The lower sub-window, the content view, shows the document selected in the navigation view, i.e. the central item. The rendered content can be “fluidly” manipulated with the mouse, including smooth translations, rotations (for SRFs) and zooming. Moving the mouse while holding down the (left) mouse button performs a respective translation of a 2D image. For meshes, rotations are performed in this case, while the Shift key must be pressed in addition to achieve translations, Zoom operations are achieved by moving the mouse up/down while holding down both the Shift and Ctrl/Command keys. Double-clicking on an image zooms in smoothly into the clicked area while double-clicking in a zoomed/translated state will reset the view. VMRs and SRFs can be explored in a similar way as in BrainVoyager QX. Additional fluid interactions are achieved by mouse sweeps: The speed of the mouse when releasing the mouse button(s) will be used to calculate the speed of an ongoing animation episode (translation, rotation, zooming). The animation lasts only for a short time and slows down quickly. Since it is difficult to describe the fluid interactions with words, the screencasts on this page provide a more vivid impression (smooth transitions run actually smoother in the actual program than in the captured screen videos). Longer lasting animations can be achieved by pressing the left / right cursor keys. This will lead to rotations in the case of SRFs and to movements of the cross in the case of VMRs for about 10 seconds with constant speed.

The screencast above shows the Viewer on Mac OS X, at present without the black skin used in the Windows and Linux version. The folder and content views are the main areas of the program window. These views are flanked by various utility windows, which are usually docked inside the main window, but can be also floated (undocked) as separate windows. The left side contains the Favorite Folders dock window containing a list of favorite folders and the Directory Tree dock window allowing to navigate to any folder in the computer’s directory tree. To inspect the content of a specific folder, you may either click on a folder in the favorites list or on a folder in the directory tree. When double-clicking a folder in the directory tree, it is added to the favorite folders list. Since the favorite folder list is permanently stored, this allows to quickly revisit the folders containing relevant data at a later time.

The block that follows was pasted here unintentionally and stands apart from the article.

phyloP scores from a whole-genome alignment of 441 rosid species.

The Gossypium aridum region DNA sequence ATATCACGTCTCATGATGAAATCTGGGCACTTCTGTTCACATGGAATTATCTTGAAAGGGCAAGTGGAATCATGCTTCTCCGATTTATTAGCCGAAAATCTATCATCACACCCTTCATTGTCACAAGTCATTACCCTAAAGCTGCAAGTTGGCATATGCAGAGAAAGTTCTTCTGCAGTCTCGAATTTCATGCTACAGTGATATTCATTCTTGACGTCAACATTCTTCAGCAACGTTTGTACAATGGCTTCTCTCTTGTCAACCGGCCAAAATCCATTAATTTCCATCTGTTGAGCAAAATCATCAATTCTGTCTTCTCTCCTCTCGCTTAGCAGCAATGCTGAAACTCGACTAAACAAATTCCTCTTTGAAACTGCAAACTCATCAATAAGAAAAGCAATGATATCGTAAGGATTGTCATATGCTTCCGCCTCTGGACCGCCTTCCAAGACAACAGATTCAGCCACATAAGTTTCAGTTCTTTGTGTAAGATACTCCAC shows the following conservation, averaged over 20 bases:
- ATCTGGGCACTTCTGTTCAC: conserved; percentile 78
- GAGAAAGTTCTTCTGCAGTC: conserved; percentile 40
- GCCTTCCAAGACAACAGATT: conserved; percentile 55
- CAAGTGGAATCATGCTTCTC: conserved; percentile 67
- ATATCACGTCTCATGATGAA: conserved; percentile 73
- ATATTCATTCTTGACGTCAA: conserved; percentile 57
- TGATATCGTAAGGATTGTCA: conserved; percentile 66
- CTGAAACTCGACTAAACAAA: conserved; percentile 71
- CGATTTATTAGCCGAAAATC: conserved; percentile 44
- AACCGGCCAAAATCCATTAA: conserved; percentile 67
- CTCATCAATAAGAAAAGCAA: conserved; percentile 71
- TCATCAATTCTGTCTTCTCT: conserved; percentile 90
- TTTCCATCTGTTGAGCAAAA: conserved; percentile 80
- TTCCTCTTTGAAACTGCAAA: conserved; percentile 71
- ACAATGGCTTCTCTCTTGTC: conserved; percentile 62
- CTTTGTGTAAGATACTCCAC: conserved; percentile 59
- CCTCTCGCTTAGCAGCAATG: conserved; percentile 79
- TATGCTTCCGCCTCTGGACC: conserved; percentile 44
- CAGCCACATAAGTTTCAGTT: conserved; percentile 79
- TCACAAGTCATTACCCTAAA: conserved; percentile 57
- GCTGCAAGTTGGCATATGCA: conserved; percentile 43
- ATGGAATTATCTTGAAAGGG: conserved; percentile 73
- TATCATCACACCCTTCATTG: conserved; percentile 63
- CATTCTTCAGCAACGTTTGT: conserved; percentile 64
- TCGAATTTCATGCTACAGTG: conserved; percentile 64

The docking windows on the right side show information about the selected document. The Properties dock window contains information in property lists, e.g. about an items name, file size and image dimensions. Depending on the selected item, additional information becomes available such as header information for raw MRI data, Talairach coordinates of the cross position for VMRs, details about a SRF and so on. Property lists within dock windows are an attractive method to show a lot of information without wasting screen estate. It is therefore likely that some dialogs in BV, such as the FMR and VMR Properties dialogs will be replaced with property lists in future BV QX versions.

The screencast above shows how dock windows can be made floating in separate windows, docked in other sections, arranged in tabs and hidden to reveal a larger screen area for the central views. If a VMR or SRF has been selected for inspection, the Available Maps dock window will appear in case that statistical map files are available. The dock window contains a list of available maps (VMPs in the case of VMRs, SMPs in the case of SRFs) in the upper part. After selecting one of these maps, the lower part displays a list with all sub-maps (one or more) contained in the map file. The first sub-map is selected automatically and overlaid on the VMR or SRF document. In the present version, GLM files can not be overlaid but a set of contrasts can be saved in a map file to allow Viewer users to inspect GLM results. A future version of the Viewer may support GLMs directly. Other planned features are the possibility to display DTI fiber tracts, time courses from VTCs and MTCs as well as VOIs and POIs.

While the Viewer GUI responds nicely to mouse “gestures”, an even better human interface will be implemented as soon as multi-touch input is available for (laptop) computers: Wouldn’t it be nice to zoom and rotate surfaces fluidly simply by one- and two-finger sweeps? While a multi-touch screen would provide the most direct manipulation experience, the multi-touch trackpad introduced with Apple’s new MacBook Air is already a step in the right direction.

Version 1.0 of the BrainVoyager Viewer will be available in a few weeks as a free download from our web site. If you are interested to test the beta version immediately, send me an email and I direct you to a download link.